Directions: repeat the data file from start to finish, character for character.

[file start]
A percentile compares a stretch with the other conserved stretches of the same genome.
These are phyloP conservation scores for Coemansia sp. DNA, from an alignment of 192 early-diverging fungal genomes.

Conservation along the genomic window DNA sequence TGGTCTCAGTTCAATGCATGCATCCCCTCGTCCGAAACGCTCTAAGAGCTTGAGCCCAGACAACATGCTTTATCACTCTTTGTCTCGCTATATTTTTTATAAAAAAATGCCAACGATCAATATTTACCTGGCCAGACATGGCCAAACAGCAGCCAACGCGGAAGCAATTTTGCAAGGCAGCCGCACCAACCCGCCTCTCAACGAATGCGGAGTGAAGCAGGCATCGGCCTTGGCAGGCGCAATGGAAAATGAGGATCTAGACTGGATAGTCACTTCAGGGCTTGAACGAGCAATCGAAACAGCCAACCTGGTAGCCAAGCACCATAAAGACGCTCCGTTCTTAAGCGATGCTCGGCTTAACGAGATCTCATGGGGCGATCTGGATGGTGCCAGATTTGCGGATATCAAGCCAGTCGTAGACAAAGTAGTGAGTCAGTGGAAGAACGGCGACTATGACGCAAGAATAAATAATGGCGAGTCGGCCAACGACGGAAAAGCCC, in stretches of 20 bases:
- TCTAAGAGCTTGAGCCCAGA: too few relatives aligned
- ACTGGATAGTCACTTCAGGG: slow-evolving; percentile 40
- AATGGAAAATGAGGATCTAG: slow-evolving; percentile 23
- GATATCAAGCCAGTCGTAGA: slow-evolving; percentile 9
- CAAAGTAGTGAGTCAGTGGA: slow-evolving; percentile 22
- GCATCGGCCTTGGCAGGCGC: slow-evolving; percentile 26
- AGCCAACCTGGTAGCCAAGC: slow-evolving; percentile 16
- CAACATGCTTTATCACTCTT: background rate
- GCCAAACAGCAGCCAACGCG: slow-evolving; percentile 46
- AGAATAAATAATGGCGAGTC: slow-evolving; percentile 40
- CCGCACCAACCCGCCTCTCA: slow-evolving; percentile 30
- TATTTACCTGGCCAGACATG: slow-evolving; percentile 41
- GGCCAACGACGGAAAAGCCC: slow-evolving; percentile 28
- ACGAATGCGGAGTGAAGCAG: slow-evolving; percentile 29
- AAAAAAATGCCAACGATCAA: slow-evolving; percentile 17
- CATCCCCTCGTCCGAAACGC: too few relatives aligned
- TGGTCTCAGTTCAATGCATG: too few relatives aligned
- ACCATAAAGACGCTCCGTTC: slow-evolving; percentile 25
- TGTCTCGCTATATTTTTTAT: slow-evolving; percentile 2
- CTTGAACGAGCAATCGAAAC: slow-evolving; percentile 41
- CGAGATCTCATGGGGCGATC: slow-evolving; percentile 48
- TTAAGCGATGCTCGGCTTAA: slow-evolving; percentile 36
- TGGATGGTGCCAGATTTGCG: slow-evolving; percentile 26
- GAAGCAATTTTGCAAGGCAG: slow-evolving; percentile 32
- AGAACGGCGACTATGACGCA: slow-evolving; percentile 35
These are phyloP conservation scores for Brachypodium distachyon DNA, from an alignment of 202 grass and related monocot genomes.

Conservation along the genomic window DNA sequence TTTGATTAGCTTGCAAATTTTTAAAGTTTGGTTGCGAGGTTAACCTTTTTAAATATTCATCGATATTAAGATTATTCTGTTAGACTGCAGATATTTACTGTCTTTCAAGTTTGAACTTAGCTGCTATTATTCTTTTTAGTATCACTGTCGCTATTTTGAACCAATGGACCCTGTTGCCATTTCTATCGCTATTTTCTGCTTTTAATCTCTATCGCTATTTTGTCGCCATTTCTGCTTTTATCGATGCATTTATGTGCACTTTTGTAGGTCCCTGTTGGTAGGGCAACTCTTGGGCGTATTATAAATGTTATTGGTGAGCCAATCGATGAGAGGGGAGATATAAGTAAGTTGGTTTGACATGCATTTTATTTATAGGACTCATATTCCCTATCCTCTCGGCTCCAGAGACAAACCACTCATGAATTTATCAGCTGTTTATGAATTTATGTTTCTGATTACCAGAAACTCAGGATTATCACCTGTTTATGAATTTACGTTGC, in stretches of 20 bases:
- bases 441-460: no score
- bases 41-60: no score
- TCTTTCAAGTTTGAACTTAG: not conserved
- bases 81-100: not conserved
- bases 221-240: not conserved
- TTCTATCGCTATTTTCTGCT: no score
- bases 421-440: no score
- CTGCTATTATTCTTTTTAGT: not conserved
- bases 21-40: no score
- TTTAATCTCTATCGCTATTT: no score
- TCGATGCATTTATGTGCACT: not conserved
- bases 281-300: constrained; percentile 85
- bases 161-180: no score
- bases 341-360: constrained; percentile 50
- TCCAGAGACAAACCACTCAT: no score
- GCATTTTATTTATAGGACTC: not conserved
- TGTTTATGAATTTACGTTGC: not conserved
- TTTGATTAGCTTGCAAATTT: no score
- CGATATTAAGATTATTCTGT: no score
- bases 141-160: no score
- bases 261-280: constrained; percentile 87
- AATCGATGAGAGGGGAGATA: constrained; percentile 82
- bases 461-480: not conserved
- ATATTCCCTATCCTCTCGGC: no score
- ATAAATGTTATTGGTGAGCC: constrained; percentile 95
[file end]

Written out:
A percentile compares a stretch with the other conserved stretches of the same genome.
These are phyloP conservation scores for Coemansia sp. DNA, from an alignment of 192 early-diverging fungal genomes.

Conservation along the genomic window DNA sequence TGGTCTCAGTTCAATGCATGCATCCCCTCGTCCGAAACGCTCTAAGAGCTTGAGCCCAGACAACATGCTTTATCACTCTTTGTCTCGCTATATTTTTTATAAAAAAATGCCAACGATCAATATTTACCTGGCCAGACATGGCCAAACAGCAGCCAACGCGGAAGCAATTTTGCAAGGCAGCCGCACCAACCCGCCTCTCAACGAATGCGGAGTGAAGCAGGCATCGGCCTTGGCAGGCGCAATGGAAAATGAGGATCTAGACTGGATAGTCACTTCAGGGCTTGAACGAGCAATCGAAACAGCCAACCTGGTAGCCAAGCACCATAAAGACGCTCCGTTCTTAAGCGATGCTCGGCTTAACGAGATCTCATGGGGCGATCTGGATGGTGCCAGATTTGCGGATATCAAGCCAGTCGTAGACAAAGTAGTGAGTCAGTGGAAGAACGGCGACTATGACGCAAGAATAAATAATGGCGAGTCGGCCAACGACGGAAAAGCCC, in stretches of 20 bases:
- TCTAAGAGCTTGAGCCCAGA: too few relatives aligned
- ACTGGATAGTCACTTCAGGG: slow-evolving; percentile 40
- AATGGAAAATGAGGATCTAG: slow-evolving; percentile 23
- GATATCAAGCCAGTCGTAGA: slow-evolving; percentile 9
- CAAAGTAGTGAGTCAGTGGA: slow-evolving; percentile 22
- GCATCGGCCTTGGCAGGCGC: slow-evolving; percentile 26
- AGCCAACCTGGTAGCCAAGC: slow-evolving; percentile 16
- CAACATGCTTTATCACTCTT: background rate
- GCCAAACAGCAGCCAACGCG: slow-evolving; percentile 46
- AGAATAAATAATGGCGAGTC: slow-evolving; percentile 40
- CCGCACCAACCCGCCTCTCA: slow-evolving; percentile 30
- TATTTACCTGGCCAGACATG: slow-evolving; percentile 41
- GGCCAACGACGGAAAAGCCC: slow-evolving; percentile 28
- ACGAATGCGGAGTGAAGCAG: slow-evolving; percentile 29
- AAAAAAATGCCAACGATCAA: slow-evolving; percentile 17
- CATCCCCTCGTCCGAAACGC: too few relatives aligned
- TGGTCTCAGTTCAATGCATG: too few relatives aligned
- ACCATAAAGACGCTCCGTTC: slow-evolving; percentile 25
- TGTCTCGCTATATTTTTTAT: slow-evolving; percentile 2
- CTTGAACGAGCAATCGAAAC: slow-evolving; percentile 41
- CGAGATCTCATGGGGCGATC: slow-evolving; percentile 48
- TTAAGCGATGCTCGGCTTAA: slow-evolving; percentile 36
- TGGATGGTGCCAGATTTGCG: slow-evolving; percentile 26
- GAAGCAATTTTGCAAGGCAG: slow-evolving; percentile 32
- AGAACGGCGACTATGACGCA: slow-evolving; percentile 35
These are phyloP conservation scores for Brachypodium distachyon DNA, from an alignment of 202 grass and related monocot genomes.

Conservation along the genomic window DNA sequence TTTGATTAGCTTGCAAATTTTTAAAGTTTGGTTGCGAGGTTAACCTTTTTAAATATTCATCGATATTAAGATTATTCTGTTAGACTGCAGATATTTACTGTCTTTCAAGTTTGAACTTAGCTGCTATTATTCTTTTTAGTATCACTGTCGCTATTTTGAACCAATGGACCCTGTTGCCATTTCTATCGCTATTTTCTGCTTTTAATCTCTATCGCTATTTTGTCGCCATTTCTGCTTTTATCGATGCATTTATGTGCACTTTTGTAGGTCCCTGTTGGTAGGGCAACTCTTGGGCGTATTATAAATGTTATTGGTGAGCCAATCGATGAGAGGGGAGATATAAGTAAGTTGGTTTGACATGCATTTTATTTATAGGACTCATATTCCCTATCCTCTCGGCTCCAGAGACAAACCACTCATGAATTTATCAGCTGTTTATGAATTTATGTTTCTGATTACCAGAAACTCAGGATTATCACCTGTTTATGAATTTACGTTGC, in stretches of 20 bases:
- bases 441-460: no score
- bases 41-60: no score
- TCTTTCAAGTTTGAACTTAG: not conserved
- bases 81-100: not conserved
- bases 221-240: not conserved
- TTCTATCGCTATTTTCTGCT: no score
- bases 421-440: no score
- CTGCTATTATTCTTTTTAGT: not conserved
- bases 21-40: no score
- TTTAATCTCTATCGCTATTT: no score
- TCGATGCATTTATGTGCACT: not conserved
- bases 281-300: constrained; percentile 85
- bases 161-180: no score
- bases 341-360: constrained; percentile 50
- TCCAGAGACAAACCACTCAT: no score
- GCATTTTATTTATAGGACTC: not conserved
- TGTTTATGAATTTACGTTGC: not conserved
- TTTGATTAGCTTGCAAATTT: no score
- CGATATTAAGATTATTCTGT: no score
- bases 141-160: no score
- bases 261-280: constrained; percentile 87
- AATCGATGAGAGGGGAGATA: constrained; percentile 82
- bases 461-480: not conserved
- ATATTCCCTATCCTCTCGGC: no score
- ATAAATGTTATTGGTGAGCC: constrained; percentile 95